In the meantime, signs that he was still somehow a Jew kept presenting themselves, at first to his amazement and then to his delight. When he went South to study, his mother, who had not withheld from him the knowledge of his Jewish ancestry, warned him that people “might run their hands through my black curly hair . . . feeling for the nubs of Satan’s horns.” But, visiting a Jewish friend’s family, Dubner was surprised to see how welcome he found their expressed conviction that “Once a Jew, always a Jew.” “I usually feel uncomfortable with strangers,” he writes, “even with my own brothers and sisters, but [my friend] Irving and his family relaxed me.” Meeting living’s mother, a woman of his own mother’s age, he fell in love: “It was as if I were a piece of her somehow, or as if within her dwelled a piece of me that I had been searching for.”

The language is strikingly reminiscent of Klinghoffer’s report of his own reunion with his Gentile birth mother: “It was as if my soul had sleeping within it a need to be connected to her soul.” For Dubner, however, the felt bond was one neither of immediate relationship nor of belief, but rather of peoplehood, of “tribalism,” as Klinghoffer might put it. Irving’s mother was a surrogate for the Jewish mother Dubner had never had.

To his further surprise, it turned out that he did not need a surrogate mother in order to be accepted as a full Jew by other Jews. As a friend in New York reported back, his own mother would suffice: “according to halakhah, you’re a Jew, even though your mother converted.” Dubner wondered:

What did this mean? How could a religion be transmitted through the blood? By what right, by what bizarre law, had these rabbis declared me one of theirs?

The answer was not long in coming. Like Klinghoffer, Dubner went into journalism. Through an article he was doing on how to save New York City, he established contact with a close associate of the Lubavitcher rebbe. Soon he was collaborating on a collection of the rebbe’s teachings and discovering that they “began to penetrate me. I began to do what the book counseled.” Despite his mother’s predictable (and rather gentle) opposition—“To me Catholicism is the blossoming or fruition or completion of Judaism”—Dubner excitedly went about reconnecting with his Jewish family, even traveling to Poland in search of ancestral records, reconstructing the process by which his parents adopted Catholicism, and visiting Israel (“the trip felt oddly like a homecoming”).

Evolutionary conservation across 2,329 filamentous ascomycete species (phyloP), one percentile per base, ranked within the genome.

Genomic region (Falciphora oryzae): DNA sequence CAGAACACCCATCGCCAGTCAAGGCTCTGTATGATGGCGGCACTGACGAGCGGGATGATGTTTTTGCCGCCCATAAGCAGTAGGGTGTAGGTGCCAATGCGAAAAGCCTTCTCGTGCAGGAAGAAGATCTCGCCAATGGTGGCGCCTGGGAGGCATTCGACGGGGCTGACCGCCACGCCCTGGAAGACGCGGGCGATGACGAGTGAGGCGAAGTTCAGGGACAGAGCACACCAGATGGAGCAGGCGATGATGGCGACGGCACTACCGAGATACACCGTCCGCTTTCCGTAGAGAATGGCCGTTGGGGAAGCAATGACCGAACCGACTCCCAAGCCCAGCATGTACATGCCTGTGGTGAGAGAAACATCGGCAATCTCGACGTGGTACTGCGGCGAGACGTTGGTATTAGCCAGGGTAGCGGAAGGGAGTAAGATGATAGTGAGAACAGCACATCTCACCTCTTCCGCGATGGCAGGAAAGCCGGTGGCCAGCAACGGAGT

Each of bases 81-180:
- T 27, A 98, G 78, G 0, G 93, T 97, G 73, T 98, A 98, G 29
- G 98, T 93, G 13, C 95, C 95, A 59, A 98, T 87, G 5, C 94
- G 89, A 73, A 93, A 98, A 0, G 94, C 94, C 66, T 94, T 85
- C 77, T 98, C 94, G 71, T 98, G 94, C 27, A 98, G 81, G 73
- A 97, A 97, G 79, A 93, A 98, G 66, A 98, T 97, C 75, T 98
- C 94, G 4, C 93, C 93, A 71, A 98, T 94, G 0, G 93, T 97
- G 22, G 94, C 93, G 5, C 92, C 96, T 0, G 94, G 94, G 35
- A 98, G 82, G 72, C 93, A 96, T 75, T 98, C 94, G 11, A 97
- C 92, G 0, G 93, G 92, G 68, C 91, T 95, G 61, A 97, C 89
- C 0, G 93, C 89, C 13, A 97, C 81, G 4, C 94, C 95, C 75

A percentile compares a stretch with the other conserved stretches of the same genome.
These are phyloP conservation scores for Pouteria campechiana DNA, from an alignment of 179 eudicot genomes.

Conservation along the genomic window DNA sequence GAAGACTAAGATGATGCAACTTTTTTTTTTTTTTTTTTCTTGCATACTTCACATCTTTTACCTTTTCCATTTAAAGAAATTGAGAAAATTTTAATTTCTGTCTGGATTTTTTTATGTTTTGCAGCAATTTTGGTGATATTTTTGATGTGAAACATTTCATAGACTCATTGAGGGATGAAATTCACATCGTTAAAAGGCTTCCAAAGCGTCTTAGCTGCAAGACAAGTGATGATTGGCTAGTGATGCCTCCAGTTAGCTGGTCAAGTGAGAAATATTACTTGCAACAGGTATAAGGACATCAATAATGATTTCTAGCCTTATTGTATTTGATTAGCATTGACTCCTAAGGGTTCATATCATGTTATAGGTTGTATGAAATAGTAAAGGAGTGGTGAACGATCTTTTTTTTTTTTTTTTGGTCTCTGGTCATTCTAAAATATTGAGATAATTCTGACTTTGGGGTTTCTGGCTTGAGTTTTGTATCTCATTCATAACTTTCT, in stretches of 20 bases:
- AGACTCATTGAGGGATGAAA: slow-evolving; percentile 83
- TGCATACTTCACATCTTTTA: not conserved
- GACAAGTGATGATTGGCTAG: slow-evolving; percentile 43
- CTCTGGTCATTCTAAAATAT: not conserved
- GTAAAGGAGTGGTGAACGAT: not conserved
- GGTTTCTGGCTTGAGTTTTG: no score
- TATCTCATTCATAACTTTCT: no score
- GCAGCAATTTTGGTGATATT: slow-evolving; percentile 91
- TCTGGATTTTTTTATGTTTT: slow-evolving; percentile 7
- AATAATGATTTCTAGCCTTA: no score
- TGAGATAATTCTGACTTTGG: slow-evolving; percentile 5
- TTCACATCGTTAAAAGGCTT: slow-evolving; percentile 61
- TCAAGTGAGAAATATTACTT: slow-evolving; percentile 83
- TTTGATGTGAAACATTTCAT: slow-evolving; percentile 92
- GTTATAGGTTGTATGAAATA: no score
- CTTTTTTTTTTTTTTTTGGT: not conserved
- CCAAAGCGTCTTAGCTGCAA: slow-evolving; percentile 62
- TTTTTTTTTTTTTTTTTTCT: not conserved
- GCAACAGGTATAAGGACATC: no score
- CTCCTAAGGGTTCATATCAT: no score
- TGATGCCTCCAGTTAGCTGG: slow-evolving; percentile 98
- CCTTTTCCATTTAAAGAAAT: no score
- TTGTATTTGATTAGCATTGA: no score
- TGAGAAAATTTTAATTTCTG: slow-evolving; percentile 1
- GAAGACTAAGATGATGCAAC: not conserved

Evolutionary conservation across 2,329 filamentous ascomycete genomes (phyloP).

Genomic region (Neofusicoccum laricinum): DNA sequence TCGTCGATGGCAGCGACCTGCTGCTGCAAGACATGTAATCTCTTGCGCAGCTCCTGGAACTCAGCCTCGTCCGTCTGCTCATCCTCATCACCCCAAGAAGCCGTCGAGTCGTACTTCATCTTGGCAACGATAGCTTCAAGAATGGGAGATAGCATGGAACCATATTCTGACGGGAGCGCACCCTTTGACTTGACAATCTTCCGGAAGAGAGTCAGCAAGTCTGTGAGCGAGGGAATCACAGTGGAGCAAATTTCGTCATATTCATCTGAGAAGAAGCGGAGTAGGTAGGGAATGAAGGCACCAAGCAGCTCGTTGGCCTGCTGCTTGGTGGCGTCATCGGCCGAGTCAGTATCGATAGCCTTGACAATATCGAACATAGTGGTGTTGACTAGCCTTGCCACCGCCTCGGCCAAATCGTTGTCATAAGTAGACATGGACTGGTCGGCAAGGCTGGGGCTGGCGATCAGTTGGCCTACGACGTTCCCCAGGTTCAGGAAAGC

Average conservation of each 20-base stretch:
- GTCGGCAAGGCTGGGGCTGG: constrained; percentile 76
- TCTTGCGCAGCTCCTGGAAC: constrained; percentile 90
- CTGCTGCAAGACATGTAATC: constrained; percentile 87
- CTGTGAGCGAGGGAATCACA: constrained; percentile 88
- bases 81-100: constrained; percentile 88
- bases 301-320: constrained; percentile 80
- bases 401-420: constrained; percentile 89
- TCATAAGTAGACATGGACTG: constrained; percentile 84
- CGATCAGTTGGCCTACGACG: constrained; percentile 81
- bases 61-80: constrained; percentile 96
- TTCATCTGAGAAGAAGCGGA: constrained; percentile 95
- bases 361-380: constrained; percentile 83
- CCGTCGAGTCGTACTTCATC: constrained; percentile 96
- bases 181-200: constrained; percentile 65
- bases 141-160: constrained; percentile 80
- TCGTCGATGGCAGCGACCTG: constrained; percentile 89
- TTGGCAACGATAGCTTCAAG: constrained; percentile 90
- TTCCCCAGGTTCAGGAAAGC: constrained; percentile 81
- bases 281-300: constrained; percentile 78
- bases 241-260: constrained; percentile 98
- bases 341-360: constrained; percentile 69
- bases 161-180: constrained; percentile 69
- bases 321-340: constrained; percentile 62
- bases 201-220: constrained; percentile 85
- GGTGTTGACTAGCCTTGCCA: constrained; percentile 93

No less predictably, the deeper his rooting in Judaism, the more troubled became his relationship with his mother. Unlike Klinghoffer, however, who disdains the religious affiliation of his adoptive parents, Dubner was eager to find a way to avoid offending his mother and the faith that had long stood at the center of her life. How to do this? A journalistic connection led to an audacious plan to “ask the Cardinal of the Archdiocese of New York to referee my family dispute.” This, John Cardinal O’Connor graciously did—by citing “the recent declarations of Pope John Paul II about the validity of Judaism” and “the clearly articulated teaching of the Second Vatican Council about the primacy of an informed conscience.”

And so Stephen Dubner’s story ends happily, with Catholic mother and Jewish son personally reconciled though still religiously apart. Before eating, Veronica Dubner (to use the name she took upon becoming a Catholic) makes the sign of the cross, recites the traditional Hebrew blessing over bread, and she and her Jewish son both respond, “Amen.”

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What led Stephen Dubner to abandon the intense Catholicism of his parents and to embrace in its stead the Jewish identity they had left behind? Part of the answer would seem to lie in the peculiar character of their Catholicism on the one hand and, on the other, the peculiar character of his newfound Judaism.

The God of his Catholic youth, he tells us, “was finite, rigid, distant,” a God who “valued good deeds” but who also “controlled every deed, good and bad.” In contrast, Irving and his family, the Jews he met on his college trip, “relaxed” him. Here he reveals more than he perhaps intends. After all, a warm ethnicity and a welcoming family feeling are hardly uncommon among Catholics, and rigid judgmentalism and compulsiveness of religious practice have occasionally been spotted among observant Jews—see, for example, Shepsel Dubner.

As, indeed, his grandson Stephen describes it, the rigidity of Shepsel’s Orthodoxy strikingly resembles the rigidity of Stephen’s own parents’ brand of Catholicism. This suggests that however much the Church became, for them, a kind of substitute for the families they had left behind, it could not provide for their own children the warmth and love of a natural family. And if that is so, clearly the impulse that led Stephen Dubner to reconnect with the Jews was born not only of dissatisfaction with the Catholic God but of a felt need for a people, not just a church. Klinghoffer’s stumbling block was Dubner’s salvation.